Malcolm McNeill

Born in Christchurch in 1945, jazz vocalist Malcolm McNeill grew up in a musical family and was exposed to jazz via the radio in the post-war years. At 15 he was already singing in coffee bars and restaurants around Christchurch, performing for dancers at the Latimer Dance Hall and diners at the Malando Restaurant.

His musical interests are wide, but he is most at home with the great American songwriters such as Hoagy Carmichael, George Gershwin, Duke Ellington, Cole Porter, Harold Arlen and Rodgers and Hart, whose works he has performed all over the world. He lists his influences as Ella Fitzgerald, Sarah Vaughan, Mel Torme, Charlie 'Bird' Parker, Dizzy Gillespie and Oscar Peterson.

In 1970 he travelled to England where he stayed for six years, before returning to New Zealand. While he was there he formed a lasting friendship and association with John Dankworth and Cleo Laine, who helped him get established in London. He has toured with them, as well as on the festival circuit and performed with a variety of symphony orchestras and in venues such as Ronnie Scott’s and the New York Town Hall. He also recorded a popular duet album with Kiri Te Kanawa which made the  US Billboard charts. His song Melissa reached the top of both the Australian and Japanese charts. However, he has always opted to live and work in Christchurch.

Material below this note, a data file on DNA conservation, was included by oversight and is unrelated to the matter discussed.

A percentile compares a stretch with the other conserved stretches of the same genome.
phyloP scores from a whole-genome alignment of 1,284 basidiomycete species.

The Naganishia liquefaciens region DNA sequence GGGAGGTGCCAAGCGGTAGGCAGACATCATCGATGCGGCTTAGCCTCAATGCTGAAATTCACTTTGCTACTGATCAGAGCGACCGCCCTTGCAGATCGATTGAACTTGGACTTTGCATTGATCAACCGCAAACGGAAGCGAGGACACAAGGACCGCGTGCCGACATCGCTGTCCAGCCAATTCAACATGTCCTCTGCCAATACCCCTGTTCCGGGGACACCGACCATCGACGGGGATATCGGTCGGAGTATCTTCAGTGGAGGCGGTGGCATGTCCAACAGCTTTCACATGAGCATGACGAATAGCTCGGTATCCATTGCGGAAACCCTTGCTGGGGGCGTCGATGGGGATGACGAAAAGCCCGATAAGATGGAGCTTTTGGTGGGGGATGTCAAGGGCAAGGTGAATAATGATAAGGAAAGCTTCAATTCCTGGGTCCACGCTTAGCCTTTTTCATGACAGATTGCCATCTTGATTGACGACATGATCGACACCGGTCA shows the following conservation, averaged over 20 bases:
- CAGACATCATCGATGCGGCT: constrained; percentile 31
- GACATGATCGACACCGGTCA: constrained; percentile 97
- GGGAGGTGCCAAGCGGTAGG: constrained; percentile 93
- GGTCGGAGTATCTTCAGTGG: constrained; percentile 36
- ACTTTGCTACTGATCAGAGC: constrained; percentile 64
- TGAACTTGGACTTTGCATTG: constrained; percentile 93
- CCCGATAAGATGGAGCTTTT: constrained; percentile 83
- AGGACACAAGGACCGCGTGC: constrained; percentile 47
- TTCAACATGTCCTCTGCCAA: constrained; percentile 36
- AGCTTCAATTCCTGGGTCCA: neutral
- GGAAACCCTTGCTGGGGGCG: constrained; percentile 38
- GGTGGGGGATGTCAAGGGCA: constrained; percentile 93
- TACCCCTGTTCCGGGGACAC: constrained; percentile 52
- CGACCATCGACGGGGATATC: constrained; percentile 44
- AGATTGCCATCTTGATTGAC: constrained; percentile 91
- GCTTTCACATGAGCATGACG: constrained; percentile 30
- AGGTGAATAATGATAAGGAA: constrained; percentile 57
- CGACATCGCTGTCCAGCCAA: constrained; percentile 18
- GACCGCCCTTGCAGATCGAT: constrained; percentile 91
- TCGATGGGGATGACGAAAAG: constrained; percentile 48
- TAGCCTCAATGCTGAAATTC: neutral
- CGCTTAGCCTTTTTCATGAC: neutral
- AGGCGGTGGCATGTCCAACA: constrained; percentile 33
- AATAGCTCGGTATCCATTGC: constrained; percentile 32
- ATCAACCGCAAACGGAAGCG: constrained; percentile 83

In 1990 he received the Commemoration Medal for Services to Music and Trust Bank Excellence Award.

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